Medicare is our country’s health insurance program for people age 65 or older. Certain people younger than age 65 can qualify for Medicare, too, including those who have disabilities, permanent kidney failure or amyotrophic lateral sclerosis (Lou Gehrig’s disease). The program helps with the cost of health care, but it does not cover all medical expenses or the cost of most long-term care. For more information about planning for these costs please see my blog entries: Think You’re Covered? Think Again. What Medicare doesn’t pay for…Posted on August 28, 2011 as well as Long Term Care Planning, Do You Need It? Posted on August 6, 2011.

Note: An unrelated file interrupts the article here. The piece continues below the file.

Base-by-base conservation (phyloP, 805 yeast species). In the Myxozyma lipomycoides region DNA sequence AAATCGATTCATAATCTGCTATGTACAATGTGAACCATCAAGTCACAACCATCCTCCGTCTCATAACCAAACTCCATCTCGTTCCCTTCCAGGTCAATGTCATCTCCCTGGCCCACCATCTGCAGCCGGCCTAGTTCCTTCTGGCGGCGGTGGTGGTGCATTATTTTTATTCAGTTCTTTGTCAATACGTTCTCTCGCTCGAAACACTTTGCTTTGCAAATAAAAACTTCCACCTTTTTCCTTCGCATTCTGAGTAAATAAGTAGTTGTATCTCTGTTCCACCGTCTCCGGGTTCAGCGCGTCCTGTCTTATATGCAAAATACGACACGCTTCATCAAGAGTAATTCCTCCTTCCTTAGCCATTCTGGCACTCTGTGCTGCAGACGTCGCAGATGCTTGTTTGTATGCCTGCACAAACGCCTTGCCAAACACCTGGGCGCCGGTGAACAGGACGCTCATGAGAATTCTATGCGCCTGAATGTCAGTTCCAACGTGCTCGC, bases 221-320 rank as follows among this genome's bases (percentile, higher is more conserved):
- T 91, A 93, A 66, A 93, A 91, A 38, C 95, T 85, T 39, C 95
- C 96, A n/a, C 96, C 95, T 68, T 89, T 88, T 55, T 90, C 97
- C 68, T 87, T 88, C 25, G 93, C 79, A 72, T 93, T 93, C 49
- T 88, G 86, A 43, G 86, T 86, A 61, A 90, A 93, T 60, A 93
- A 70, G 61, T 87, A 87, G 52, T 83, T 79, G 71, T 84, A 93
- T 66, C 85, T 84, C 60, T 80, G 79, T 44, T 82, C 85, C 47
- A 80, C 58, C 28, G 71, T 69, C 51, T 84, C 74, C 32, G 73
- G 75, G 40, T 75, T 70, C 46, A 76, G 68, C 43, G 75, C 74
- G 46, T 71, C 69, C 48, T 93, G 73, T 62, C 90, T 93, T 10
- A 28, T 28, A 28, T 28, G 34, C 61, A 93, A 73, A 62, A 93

Medicare is financed by a portion of the payroll taxes paid by workers and their employers. It also is financed in part by monthly premiums deducted from Social Security checks. The Centers for Medicare & Medicaid Services is the agency in charge of the Medicare program and you apply for Medicare at Social Security.
Medicare has four parts
- Hospital insurance (Part A) helps pay for inpatient care in a hospital or skilled nursing facility (following a hospital stay), some home health care and hospice care.
- Medical insurance (Part B) helps pay for physicians’ services and many other medical services and supplies that are not covered by hospital insurance.
- Medicare Advantage (Part C) plans are available in many areas. People with Medicare Parts A and B can choose to receive all of their health care services through one of these provider organizations under Part C.
- Prescription drug coverage (Part D) helps pay for medications physicians prescribe for treatment.